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Parashat Vayelech 5776 — 09/16/2015

Parashat Vayelech 5776 — 09/16/2015

Deut 31:1 – 31:30

I’m pretty sure Parashat Vayelech is the shortest in the Torah at a mere 30 verses. It is read separately from Nitzavim this year because there is an “extra” Shabbat between Yom Kippur and Sukkot, and if we combined them we’d get to Parashat Bereishit before Simchat Torah!

This Shabbat is Shabbat Shuvah, the Shabbat of Return. We are all looking forward, perhaps with some trepidation, to the fast and the long services of Yom Kippur. I know I always do – in the days leading up to Yom Kippur I always add a little prayer for Gd to get me through the day in one piece. Yet Yom Kippur always winds up being a day of exaltation; we transcend our everyday selves and get in touch with our spiritual essence – something that we really should be doing on a regular basis after all – and hopefully that contact remains with us after Neilah in the form of reordered priorities and improved behavior.

In our parashah, the Torah is described as a “song.” Rav Kook explains:

Just as the beauty of song stirs the heart, so too, the special power of mussar literature lies in its ability to awaken our inner sensitivity to the divine nature of Torah. This emotive preparation is essential, as only the pure of heart are successful in penetrating the philosophical foundations of the Torah.

Mussar literature is literature that focuses on improving one’s character traits – developing positive traits like gratitude, kindness and humility, and getting rid of the opposite ones. It is almost entirely focused on interpersonal relationships – for it is in the area of interpersonal relationships that we generally need the most growth! Gd may be demanding, and, since He is invisible, we often become quite accomplished at ignoring Him and His demands, yet it is easy to at least profess to love Gd and want to draw near to Him. Sometimes loving our spouse or children, or boss or co-workers, provides a much different challenge. It is exactly with someone who is quite visible, quite demanding, and right in your face, that we must learn to control our emotions and act properly.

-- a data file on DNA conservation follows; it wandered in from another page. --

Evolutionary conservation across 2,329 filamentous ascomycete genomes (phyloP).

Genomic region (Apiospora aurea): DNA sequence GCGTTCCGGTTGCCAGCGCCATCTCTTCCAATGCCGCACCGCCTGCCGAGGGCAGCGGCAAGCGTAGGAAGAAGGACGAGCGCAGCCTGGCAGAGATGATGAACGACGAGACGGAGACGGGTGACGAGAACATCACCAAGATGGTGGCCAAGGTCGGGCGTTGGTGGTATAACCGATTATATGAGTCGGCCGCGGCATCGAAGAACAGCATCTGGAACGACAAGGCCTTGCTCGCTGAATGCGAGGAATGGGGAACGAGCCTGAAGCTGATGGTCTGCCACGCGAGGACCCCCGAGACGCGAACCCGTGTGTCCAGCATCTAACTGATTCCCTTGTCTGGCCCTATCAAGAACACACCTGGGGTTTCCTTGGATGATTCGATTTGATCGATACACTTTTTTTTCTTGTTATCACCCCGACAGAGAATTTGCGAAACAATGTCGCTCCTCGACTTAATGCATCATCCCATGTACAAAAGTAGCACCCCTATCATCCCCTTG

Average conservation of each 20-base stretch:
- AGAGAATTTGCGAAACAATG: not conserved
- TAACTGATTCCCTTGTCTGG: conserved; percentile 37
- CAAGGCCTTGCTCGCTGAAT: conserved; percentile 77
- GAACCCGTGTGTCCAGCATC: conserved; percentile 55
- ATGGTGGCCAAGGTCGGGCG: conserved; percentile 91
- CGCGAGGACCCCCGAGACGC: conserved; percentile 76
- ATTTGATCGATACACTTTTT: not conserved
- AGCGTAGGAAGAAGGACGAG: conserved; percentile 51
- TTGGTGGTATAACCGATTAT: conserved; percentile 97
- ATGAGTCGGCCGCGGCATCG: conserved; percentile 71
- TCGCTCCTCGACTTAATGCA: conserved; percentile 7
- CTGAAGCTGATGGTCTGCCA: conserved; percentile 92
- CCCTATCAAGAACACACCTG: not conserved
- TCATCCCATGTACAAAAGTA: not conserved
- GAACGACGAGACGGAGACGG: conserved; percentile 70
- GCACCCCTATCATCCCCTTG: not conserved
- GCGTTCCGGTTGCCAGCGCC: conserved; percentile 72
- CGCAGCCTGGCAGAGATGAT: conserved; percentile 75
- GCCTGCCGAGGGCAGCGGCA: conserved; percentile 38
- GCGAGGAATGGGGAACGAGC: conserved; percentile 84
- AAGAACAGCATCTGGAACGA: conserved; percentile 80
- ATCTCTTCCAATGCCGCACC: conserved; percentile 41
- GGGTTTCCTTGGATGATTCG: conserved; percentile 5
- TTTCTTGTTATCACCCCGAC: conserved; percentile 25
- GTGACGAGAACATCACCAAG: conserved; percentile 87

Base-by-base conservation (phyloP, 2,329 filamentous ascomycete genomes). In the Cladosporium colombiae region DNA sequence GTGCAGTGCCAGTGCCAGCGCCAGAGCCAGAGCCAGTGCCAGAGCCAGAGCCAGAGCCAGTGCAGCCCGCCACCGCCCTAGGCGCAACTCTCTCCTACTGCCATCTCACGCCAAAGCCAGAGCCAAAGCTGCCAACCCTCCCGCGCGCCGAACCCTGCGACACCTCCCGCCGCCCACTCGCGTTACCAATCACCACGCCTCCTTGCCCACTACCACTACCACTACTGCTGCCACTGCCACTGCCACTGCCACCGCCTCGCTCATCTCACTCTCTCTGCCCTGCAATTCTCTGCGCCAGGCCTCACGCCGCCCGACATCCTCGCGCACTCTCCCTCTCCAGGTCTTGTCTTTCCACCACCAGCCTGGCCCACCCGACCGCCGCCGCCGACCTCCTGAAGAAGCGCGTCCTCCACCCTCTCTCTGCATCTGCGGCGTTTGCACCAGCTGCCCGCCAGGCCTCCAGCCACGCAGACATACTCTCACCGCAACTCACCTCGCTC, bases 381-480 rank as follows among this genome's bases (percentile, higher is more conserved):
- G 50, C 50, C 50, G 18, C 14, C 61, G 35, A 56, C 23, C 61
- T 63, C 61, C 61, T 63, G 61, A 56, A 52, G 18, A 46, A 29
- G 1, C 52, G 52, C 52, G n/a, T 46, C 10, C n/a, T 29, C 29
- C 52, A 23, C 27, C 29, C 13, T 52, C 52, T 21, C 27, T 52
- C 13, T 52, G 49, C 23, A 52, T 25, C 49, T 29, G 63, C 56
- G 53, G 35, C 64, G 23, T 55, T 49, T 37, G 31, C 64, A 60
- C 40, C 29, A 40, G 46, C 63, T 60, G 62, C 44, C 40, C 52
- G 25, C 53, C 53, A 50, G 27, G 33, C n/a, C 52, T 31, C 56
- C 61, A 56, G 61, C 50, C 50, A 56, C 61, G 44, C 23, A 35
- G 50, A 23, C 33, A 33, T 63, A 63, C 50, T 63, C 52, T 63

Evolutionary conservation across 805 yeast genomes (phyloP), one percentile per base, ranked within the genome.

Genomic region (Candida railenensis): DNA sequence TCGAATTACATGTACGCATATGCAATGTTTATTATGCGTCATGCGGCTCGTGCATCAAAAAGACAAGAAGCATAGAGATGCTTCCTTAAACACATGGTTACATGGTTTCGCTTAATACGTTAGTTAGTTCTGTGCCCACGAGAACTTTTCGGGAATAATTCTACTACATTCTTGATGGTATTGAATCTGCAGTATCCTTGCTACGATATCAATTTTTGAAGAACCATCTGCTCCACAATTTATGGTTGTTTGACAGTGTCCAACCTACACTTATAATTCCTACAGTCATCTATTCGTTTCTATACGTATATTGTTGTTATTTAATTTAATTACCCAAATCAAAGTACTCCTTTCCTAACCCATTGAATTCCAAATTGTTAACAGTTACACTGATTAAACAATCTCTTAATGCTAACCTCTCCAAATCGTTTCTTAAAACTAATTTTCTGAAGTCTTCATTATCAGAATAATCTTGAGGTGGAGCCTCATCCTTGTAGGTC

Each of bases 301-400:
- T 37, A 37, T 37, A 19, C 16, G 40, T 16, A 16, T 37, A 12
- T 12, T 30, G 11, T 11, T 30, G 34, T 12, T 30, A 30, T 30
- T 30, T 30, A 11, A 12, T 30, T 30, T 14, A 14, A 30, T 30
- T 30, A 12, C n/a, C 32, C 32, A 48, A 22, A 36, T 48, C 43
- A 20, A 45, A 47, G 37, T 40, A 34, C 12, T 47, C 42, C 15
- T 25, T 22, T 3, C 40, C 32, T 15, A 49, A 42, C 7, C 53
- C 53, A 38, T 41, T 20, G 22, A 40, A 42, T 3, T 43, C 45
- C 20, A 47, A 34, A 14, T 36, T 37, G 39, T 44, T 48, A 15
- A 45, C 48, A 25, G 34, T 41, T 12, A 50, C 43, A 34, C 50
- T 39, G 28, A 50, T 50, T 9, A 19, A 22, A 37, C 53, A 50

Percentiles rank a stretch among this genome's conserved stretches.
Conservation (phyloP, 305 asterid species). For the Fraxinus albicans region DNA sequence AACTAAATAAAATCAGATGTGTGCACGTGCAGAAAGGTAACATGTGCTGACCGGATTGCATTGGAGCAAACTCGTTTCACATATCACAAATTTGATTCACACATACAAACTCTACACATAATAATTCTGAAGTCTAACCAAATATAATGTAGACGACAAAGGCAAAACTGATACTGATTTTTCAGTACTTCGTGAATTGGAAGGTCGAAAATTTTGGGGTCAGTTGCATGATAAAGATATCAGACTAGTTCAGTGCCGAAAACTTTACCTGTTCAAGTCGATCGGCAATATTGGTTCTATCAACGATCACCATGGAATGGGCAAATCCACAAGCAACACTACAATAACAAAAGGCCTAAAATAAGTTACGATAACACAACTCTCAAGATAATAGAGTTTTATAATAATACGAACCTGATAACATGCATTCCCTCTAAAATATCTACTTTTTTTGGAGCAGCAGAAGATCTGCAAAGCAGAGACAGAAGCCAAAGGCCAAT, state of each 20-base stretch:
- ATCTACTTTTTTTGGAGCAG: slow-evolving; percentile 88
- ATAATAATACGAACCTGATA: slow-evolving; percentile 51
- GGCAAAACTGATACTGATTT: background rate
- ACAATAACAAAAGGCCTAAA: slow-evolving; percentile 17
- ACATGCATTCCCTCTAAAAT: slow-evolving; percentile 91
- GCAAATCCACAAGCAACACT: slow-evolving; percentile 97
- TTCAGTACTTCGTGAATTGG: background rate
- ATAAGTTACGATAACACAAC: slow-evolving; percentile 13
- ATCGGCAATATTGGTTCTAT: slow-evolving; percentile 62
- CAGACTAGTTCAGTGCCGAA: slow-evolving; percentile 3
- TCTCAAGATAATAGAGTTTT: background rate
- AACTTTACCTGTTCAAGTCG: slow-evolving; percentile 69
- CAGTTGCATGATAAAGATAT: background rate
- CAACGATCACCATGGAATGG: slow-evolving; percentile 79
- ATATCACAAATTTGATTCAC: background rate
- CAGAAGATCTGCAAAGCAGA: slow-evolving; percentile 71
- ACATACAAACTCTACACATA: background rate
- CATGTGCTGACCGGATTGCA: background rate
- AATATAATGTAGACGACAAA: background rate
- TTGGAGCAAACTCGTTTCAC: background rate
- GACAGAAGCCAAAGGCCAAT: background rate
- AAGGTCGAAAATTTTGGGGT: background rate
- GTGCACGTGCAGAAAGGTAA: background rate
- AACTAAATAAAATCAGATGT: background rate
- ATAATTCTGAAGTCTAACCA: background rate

I think Rav Kook’s point here is that the Torah’s wisdom is not easily mastered, perhaps not able to be mastered at all, unless the heart is prepared – open to receiving that wisdom. And the way we open the heart is by treating one another with kindness and compassion. Behaving in such a way is both a technique for evolution, and a signpost of our progress. The more we can train ourselves to behave towards one another properly, the more refined our soul becomes, the more it sees on the level of unity, rather than diversity. And when we have grown to the point that such behavior is natural to us, then we have achieved a state where we have negated our own small self to the point that we can begin to absorb the absolute wisdom that is contained in Torah.

In the prayer Sh’ma koleinu in the weekday amidah we ask Gd reikam al t’shiveinu – do not send us away empty. It has always struck me that for this prayer to make any sense, we have to approach Gd “empty.” If we come before Gd “full of ourselves,” and ask Him not to send us away empty, all Gd has to do is send us back the way we already are! Simple! But if we leave our egos at the door of the synagogue, if we strip away our preconceived notions, our prejudices, if we come before Gd as innocent and open as a new-born babe-in-arms, then Gd can begin to fill us up, with wisdom, with love, with happiness.

In a few days we’ll have a precious opportunity to come before Gd without most of the trappings of our “normal” life – we don’t have to think about eating, drinking, washing – we just ignore our bodies to the extent possible for 25 hours. The better use we make of that time to allow Gd into every facet of our lives, the more spiritual elevation we will carry forward with. Our spirit is eternal – let’s make sure to make nourishing it our priority!